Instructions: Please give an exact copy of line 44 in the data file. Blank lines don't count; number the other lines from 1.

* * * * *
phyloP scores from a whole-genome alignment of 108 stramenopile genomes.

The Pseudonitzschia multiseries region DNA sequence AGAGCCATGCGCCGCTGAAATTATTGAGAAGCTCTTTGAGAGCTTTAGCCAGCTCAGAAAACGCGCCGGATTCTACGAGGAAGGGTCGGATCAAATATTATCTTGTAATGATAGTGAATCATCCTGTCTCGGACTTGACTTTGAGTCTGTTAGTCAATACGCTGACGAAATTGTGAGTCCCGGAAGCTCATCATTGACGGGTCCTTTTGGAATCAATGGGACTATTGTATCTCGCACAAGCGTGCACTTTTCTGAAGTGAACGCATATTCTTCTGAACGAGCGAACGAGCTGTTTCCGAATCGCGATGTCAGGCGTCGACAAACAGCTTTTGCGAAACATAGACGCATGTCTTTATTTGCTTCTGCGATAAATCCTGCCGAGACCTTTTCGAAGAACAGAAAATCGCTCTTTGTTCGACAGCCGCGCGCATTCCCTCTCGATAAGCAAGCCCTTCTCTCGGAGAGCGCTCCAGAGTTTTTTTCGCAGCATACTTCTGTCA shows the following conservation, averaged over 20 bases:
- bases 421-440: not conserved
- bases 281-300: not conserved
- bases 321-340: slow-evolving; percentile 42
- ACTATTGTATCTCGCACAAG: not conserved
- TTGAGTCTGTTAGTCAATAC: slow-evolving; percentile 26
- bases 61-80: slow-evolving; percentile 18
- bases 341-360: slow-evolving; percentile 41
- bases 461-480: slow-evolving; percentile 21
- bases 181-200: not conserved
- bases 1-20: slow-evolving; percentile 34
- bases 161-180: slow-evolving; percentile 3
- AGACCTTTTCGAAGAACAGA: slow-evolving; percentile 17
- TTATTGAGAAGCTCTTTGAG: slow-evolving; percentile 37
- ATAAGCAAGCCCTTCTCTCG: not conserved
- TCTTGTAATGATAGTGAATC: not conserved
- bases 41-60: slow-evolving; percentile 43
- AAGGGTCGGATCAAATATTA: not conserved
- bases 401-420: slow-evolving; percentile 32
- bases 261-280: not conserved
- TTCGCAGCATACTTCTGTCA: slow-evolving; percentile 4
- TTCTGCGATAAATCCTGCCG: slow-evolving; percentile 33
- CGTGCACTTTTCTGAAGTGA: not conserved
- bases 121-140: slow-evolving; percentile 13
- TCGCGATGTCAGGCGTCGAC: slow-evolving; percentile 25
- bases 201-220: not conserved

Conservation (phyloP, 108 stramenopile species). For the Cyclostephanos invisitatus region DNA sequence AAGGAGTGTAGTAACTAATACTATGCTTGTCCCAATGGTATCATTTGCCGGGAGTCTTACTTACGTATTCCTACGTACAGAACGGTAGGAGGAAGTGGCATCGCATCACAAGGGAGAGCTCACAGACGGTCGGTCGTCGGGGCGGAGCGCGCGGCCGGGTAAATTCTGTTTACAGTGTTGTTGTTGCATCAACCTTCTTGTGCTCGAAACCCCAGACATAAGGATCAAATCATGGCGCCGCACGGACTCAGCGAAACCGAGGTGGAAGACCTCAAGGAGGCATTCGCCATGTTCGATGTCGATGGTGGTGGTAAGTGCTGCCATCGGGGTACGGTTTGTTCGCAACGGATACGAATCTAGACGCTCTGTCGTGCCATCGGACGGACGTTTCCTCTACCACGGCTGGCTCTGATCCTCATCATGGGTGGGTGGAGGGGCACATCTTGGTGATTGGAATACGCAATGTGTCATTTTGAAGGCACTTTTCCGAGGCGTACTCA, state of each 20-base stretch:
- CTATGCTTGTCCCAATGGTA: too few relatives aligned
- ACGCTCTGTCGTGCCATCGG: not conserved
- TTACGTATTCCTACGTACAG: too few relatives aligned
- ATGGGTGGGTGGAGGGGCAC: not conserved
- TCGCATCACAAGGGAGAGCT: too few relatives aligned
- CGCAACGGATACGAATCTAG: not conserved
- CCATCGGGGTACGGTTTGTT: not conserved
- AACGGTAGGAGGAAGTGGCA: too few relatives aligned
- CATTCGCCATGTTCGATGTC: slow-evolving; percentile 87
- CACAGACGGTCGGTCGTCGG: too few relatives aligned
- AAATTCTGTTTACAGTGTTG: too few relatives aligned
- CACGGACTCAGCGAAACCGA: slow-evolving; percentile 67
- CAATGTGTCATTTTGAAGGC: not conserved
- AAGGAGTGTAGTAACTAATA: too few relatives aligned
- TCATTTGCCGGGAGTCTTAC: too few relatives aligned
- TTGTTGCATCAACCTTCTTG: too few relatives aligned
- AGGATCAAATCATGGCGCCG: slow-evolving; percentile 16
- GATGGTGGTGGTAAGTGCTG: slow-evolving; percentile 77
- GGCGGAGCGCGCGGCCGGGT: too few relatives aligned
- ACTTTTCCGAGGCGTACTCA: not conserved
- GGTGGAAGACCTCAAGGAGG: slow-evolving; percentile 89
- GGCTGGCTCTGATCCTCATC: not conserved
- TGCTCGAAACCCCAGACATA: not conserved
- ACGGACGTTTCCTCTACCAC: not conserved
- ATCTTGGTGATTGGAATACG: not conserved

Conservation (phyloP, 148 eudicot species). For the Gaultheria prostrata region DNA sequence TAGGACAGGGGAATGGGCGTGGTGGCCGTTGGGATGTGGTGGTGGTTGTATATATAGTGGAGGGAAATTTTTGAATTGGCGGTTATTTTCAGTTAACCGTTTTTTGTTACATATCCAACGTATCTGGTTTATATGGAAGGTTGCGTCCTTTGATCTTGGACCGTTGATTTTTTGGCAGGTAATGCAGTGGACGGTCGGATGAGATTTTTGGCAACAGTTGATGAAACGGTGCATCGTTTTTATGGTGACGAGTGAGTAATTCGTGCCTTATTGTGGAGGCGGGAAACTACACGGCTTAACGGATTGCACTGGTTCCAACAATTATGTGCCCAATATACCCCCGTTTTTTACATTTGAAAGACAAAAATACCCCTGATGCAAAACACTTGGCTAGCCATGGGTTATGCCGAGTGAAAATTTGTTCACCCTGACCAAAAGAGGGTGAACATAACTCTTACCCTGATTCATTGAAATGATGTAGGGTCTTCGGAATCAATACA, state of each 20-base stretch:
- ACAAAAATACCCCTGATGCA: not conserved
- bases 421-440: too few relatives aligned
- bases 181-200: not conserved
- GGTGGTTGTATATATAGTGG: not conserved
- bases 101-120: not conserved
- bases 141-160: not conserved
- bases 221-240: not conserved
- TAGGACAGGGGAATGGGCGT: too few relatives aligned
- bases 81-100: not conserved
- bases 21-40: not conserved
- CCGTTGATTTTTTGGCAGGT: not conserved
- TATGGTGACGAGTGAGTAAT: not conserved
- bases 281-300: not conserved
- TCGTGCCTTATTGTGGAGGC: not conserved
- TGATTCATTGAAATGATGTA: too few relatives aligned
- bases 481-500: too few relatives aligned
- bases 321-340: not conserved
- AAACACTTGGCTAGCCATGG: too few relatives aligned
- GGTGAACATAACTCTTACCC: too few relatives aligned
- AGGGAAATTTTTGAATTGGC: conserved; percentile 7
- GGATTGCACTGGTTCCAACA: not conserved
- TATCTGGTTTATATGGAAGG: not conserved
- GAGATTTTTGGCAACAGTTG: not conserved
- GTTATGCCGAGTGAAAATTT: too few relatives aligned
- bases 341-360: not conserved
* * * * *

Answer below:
- TTGTTGCATCAACCTTCTTG: too few relatives aligned